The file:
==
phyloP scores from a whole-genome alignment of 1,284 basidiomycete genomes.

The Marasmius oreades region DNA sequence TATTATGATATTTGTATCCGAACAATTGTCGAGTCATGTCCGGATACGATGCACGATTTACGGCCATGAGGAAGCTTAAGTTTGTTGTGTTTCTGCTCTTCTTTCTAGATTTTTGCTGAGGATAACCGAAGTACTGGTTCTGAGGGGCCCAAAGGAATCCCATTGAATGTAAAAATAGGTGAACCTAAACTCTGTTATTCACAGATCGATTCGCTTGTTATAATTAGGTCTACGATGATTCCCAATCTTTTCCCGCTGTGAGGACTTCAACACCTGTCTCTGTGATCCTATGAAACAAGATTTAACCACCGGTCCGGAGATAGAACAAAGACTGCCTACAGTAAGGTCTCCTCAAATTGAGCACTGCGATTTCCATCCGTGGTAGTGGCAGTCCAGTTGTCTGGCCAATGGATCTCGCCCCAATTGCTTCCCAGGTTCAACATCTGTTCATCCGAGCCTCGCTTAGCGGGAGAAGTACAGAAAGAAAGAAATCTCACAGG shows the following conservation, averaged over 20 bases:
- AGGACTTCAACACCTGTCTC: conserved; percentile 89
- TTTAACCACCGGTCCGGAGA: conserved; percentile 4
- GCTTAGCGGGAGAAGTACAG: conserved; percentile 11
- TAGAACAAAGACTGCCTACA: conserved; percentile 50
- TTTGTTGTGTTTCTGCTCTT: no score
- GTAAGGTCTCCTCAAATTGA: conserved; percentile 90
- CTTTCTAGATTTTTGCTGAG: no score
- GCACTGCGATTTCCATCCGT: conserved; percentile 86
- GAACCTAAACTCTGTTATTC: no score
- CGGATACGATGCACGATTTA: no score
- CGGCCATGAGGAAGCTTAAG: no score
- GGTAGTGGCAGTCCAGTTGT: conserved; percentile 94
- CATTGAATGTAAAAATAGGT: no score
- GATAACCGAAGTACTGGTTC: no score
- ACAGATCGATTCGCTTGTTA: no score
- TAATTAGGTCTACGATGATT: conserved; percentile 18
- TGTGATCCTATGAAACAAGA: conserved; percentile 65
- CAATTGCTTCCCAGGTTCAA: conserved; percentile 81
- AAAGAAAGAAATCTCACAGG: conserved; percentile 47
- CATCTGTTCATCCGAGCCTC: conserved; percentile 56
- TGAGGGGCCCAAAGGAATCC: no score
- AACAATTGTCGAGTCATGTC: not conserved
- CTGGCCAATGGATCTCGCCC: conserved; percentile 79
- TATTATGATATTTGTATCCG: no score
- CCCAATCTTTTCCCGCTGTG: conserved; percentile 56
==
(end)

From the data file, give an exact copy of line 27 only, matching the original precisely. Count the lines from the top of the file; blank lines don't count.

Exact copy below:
- CCCAATCTTTTCCCGCTGTG: conserved; percentile 56